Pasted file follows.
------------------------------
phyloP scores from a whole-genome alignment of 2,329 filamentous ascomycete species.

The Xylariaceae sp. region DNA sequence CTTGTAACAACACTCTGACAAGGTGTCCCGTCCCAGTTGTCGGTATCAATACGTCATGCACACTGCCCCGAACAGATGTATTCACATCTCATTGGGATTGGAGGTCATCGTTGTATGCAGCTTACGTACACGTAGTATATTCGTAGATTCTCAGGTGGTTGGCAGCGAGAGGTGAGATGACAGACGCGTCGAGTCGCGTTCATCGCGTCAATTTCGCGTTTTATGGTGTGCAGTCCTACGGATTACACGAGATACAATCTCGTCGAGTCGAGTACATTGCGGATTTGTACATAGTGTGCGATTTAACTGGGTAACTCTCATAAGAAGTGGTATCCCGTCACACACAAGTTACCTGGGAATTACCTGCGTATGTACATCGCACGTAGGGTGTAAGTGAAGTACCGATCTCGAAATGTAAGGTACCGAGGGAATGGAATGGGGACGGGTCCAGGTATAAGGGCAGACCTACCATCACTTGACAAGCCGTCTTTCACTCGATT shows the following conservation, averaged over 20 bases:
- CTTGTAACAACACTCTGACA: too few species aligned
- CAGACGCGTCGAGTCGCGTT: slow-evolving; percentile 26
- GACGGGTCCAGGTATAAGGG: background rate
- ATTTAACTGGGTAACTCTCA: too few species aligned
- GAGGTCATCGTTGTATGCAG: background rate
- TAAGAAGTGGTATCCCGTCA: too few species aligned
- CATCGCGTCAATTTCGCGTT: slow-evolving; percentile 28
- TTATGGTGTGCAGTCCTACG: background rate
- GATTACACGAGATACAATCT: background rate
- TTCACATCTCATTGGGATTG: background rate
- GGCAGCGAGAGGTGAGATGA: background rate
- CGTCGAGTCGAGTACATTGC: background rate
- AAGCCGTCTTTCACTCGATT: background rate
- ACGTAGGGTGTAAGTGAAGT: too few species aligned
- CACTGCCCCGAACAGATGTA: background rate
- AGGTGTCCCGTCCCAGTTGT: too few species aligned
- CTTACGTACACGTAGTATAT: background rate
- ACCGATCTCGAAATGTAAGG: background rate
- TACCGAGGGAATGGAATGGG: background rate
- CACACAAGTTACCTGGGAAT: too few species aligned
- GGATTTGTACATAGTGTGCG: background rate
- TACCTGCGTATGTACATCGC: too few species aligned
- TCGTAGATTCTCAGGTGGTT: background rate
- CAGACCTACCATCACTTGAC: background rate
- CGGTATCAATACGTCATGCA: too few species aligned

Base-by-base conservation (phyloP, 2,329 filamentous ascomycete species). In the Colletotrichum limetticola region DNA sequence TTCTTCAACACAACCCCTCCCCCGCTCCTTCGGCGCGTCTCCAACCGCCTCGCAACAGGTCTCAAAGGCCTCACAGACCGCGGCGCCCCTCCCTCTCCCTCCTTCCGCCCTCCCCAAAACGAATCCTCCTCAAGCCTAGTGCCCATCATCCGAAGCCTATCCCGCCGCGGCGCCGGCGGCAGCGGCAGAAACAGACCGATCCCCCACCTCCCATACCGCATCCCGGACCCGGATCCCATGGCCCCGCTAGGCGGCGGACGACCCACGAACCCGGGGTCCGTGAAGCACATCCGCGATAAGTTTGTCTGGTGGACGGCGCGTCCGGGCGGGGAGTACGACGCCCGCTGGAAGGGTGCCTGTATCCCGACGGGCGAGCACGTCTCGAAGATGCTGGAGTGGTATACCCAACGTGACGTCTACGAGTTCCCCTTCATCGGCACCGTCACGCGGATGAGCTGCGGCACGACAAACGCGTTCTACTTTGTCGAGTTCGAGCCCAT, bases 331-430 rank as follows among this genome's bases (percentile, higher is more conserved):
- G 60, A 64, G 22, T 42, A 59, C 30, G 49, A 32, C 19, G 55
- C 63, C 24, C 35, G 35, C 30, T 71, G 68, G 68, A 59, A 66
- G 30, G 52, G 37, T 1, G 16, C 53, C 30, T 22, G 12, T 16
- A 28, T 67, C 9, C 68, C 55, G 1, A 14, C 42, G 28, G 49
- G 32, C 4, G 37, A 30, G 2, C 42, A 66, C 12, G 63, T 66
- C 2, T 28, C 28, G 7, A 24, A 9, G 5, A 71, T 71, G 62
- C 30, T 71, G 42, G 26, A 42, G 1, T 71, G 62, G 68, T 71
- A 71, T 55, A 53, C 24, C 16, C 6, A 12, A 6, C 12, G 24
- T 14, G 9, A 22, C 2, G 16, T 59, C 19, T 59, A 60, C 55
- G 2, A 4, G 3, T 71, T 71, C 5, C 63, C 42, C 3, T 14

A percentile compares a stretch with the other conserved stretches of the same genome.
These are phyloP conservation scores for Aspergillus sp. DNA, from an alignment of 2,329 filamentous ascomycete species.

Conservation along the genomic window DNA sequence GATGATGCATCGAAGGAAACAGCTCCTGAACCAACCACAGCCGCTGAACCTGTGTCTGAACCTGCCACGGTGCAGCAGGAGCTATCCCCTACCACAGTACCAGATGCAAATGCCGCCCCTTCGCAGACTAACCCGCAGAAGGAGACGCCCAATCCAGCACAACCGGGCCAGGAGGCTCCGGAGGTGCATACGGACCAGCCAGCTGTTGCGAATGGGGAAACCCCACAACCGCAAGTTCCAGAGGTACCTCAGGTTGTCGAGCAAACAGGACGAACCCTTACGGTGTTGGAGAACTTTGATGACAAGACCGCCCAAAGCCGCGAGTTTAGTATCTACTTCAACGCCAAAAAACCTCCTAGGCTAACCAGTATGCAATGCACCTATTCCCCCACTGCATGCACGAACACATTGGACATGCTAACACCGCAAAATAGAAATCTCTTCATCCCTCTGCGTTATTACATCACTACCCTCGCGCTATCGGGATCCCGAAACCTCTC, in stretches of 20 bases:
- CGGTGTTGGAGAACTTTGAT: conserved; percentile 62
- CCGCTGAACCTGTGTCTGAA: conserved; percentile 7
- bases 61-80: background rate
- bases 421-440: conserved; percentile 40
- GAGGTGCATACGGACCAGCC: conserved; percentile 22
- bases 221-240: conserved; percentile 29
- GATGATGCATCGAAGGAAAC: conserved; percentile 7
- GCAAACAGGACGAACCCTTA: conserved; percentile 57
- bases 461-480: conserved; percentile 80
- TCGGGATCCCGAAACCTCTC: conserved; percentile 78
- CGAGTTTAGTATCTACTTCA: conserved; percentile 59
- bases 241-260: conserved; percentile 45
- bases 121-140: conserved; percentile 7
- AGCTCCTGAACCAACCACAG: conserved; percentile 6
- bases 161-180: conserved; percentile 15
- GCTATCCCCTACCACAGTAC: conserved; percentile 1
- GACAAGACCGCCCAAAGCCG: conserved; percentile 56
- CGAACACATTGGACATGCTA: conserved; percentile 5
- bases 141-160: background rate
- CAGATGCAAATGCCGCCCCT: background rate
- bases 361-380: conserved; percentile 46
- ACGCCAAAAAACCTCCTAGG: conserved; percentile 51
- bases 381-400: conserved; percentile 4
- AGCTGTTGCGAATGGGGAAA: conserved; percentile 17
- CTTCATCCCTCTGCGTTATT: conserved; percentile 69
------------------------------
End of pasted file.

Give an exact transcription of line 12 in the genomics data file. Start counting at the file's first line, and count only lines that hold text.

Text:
- TTCACATCTCATTGGGATTG: background rate